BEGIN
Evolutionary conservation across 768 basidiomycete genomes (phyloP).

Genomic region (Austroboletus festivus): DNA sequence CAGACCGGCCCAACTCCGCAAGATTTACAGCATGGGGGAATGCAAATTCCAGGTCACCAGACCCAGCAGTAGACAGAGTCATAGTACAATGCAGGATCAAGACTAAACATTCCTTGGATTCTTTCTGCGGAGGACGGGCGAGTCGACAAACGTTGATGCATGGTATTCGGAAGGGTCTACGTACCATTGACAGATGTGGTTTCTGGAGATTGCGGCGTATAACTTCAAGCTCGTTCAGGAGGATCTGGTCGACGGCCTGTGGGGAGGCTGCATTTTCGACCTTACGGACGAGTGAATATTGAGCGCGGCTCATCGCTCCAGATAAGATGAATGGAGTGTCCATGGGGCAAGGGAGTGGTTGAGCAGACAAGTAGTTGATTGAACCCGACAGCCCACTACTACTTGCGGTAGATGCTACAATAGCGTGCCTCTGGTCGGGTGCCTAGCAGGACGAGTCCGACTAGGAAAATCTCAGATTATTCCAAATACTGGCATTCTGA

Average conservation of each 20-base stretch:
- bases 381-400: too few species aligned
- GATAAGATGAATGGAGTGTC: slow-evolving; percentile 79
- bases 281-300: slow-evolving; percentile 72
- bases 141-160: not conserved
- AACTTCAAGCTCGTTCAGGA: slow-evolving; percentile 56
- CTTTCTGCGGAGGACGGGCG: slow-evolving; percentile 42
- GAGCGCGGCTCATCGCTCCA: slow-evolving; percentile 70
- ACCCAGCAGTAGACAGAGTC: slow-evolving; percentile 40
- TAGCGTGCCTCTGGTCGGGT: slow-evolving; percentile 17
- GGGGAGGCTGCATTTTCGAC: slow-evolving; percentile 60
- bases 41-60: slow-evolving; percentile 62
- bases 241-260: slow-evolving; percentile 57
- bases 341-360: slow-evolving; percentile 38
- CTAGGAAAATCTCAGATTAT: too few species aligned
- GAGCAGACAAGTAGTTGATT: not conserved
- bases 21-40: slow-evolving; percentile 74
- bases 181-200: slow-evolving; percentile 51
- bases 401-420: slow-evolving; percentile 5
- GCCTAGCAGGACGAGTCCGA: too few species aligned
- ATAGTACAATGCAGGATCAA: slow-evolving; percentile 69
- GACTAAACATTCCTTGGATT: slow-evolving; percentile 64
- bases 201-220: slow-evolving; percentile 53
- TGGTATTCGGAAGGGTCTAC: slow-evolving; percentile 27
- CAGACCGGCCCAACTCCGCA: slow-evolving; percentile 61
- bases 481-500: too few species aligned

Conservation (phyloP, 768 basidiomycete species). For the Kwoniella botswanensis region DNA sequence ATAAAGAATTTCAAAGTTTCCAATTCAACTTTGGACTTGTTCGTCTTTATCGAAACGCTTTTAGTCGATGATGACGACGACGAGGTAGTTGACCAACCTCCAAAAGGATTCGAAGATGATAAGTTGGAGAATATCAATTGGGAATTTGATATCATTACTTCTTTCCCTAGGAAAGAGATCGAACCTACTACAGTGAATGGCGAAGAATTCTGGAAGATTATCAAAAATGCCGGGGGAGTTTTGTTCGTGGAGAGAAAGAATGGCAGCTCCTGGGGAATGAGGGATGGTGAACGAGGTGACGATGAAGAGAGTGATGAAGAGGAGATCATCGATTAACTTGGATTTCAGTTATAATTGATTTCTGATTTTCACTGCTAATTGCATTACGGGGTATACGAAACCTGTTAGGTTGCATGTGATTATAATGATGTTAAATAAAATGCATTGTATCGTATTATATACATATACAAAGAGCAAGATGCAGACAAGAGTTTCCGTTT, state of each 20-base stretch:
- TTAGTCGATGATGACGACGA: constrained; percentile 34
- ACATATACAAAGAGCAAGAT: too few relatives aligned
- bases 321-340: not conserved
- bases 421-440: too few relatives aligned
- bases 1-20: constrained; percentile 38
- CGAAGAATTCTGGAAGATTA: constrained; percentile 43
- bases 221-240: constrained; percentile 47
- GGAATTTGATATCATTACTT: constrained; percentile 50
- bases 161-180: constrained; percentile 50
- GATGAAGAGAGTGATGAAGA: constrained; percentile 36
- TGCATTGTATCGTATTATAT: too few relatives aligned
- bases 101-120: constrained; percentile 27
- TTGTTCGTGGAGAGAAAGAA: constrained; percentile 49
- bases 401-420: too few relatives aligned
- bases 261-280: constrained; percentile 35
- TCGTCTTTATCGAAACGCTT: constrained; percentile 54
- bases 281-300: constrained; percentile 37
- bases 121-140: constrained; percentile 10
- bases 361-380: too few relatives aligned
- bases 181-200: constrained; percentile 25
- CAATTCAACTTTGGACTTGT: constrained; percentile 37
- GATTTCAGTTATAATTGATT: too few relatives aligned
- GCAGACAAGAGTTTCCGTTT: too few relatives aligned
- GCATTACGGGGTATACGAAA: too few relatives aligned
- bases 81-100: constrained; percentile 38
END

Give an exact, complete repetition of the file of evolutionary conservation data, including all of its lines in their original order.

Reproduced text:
Evolutionary conservation across 768 basidiomycete genomes (phyloP).

Genomic region (Austroboletus festivus): DNA sequence CAGACCGGCCCAACTCCGCAAGATTTACAGCATGGGGGAATGCAAATTCCAGGTCACCAGACCCAGCAGTAGACAGAGTCATAGTACAATGCAGGATCAAGACTAAACATTCCTTGGATTCTTTCTGCGGAGGACGGGCGAGTCGACAAACGTTGATGCATGGTATTCGGAAGGGTCTACGTACCATTGACAGATGTGGTTTCTGGAGATTGCGGCGTATAACTTCAAGCTCGTTCAGGAGGATCTGGTCGACGGCCTGTGGGGAGGCTGCATTTTCGACCTTACGGACGAGTGAATATTGAGCGCGGCTCATCGCTCCAGATAAGATGAATGGAGTGTCCATGGGGCAAGGGAGTGGTTGAGCAGACAAGTAGTTGATTGAACCCGACAGCCCACTACTACTTGCGGTAGATGCTACAATAGCGTGCCTCTGGTCGGGTGCCTAGCAGGACGAGTCCGACTAGGAAAATCTCAGATTATTCCAAATACTGGCATTCTGA

Average conservation of each 20-base stretch:
- bases 381-400: too few species aligned
- GATAAGATGAATGGAGTGTC: slow-evolving; percentile 79
- bases 281-300: slow-evolving; percentile 72
- bases 141-160: not conserved
- AACTTCAAGCTCGTTCAGGA: slow-evolving; percentile 56
- CTTTCTGCGGAGGACGGGCG: slow-evolving; percentile 42
- GAGCGCGGCTCATCGCTCCA: slow-evolving; percentile 70
- ACCCAGCAGTAGACAGAGTC: slow-evolving; percentile 40
- TAGCGTGCCTCTGGTCGGGT: slow-evolving; percentile 17
- GGGGAGGCTGCATTTTCGAC: slow-evolving; percentile 60
- bases 41-60: slow-evolving; percentile 62
- bases 241-260: slow-evolving; percentile 57
- bases 341-360: slow-evolving; percentile 38
- CTAGGAAAATCTCAGATTAT: too few species aligned
- GAGCAGACAAGTAGTTGATT: not conserved
- bases 21-40: slow-evolving; percentile 74
- bases 181-200: slow-evolving; percentile 51
- bases 401-420: slow-evolving; percentile 5
- GCCTAGCAGGACGAGTCCGA: too few species aligned
- ATAGTACAATGCAGGATCAA: slow-evolving; percentile 69
- GACTAAACATTCCTTGGATT: slow-evolving; percentile 64
- bases 201-220: slow-evolving; percentile 53
- TGGTATTCGGAAGGGTCTAC: slow-evolving; percentile 27
- CAGACCGGCCCAACTCCGCA: slow-evolving; percentile 61
- bases 481-500: too few species aligned

Conservation (phyloP, 768 basidiomycete species). For the Kwoniella botswanensis region DNA sequence ATAAAGAATTTCAAAGTTTCCAATTCAACTTTGGACTTGTTCGTCTTTATCGAAACGCTTTTAGTCGATGATGACGACGACGAGGTAGTTGACCAACCTCCAAAAGGATTCGAAGATGATAAGTTGGAGAATATCAATTGGGAATTTGATATCATTACTTCTTTCCCTAGGAAAGAGATCGAACCTACTACAGTGAATGGCGAAGAATTCTGGAAGATTATCAAAAATGCCGGGGGAGTTTTGTTCGTGGAGAGAAAGAATGGCAGCTCCTGGGGAATGAGGGATGGTGAACGAGGTGACGATGAAGAGAGTGATGAAGAGGAGATCATCGATTAACTTGGATTTCAGTTATAATTGATTTCTGATTTTCACTGCTAATTGCATTACGGGGTATACGAAACCTGTTAGGTTGCATGTGATTATAATGATGTTAAATAAAATGCATTGTATCGTATTATATACATATACAAAGAGCAAGATGCAGACAAGAGTTTCCGTTT, state of each 20-base stretch:
- TTAGTCGATGATGACGACGA: constrained; percentile 34
- ACATATACAAAGAGCAAGAT: too few relatives aligned
- bases 321-340: not conserved
- bases 421-440: too few relatives aligned
- bases 1-20: constrained; percentile 38
- CGAAGAATTCTGGAAGATTA: constrained; percentile 43
- bases 221-240: constrained; percentile 47
- GGAATTTGATATCATTACTT: constrained; percentile 50
- bases 161-180: constrained; percentile 50
- GATGAAGAGAGTGATGAAGA: constrained; percentile 36
- TGCATTGTATCGTATTATAT: too few relatives aligned
- bases 101-120: constrained; percentile 27
- TTGTTCGTGGAGAGAAAGAA: constrained; percentile 49
- bases 401-420: too few relatives aligned
- bases 261-280: constrained; percentile 35
- TCGTCTTTATCGAAACGCTT: constrained; percentile 54
- bases 281-300: constrained; percentile 37
- bases 121-140: constrained; percentile 10
- bases 361-380: too few relatives aligned
- bases 181-200: constrained; percentile 25
- CAATTCAACTTTGGACTTGT: constrained; percentile 37
- GATTTCAGTTATAATTGATT: too few relatives aligned
- GCAGACAAGAGTTTCCGTTT: too few relatives aligned
- GCATTACGGGGTATACGAAA: too few relatives aligned
- bases 81-100: constrained; percentile 38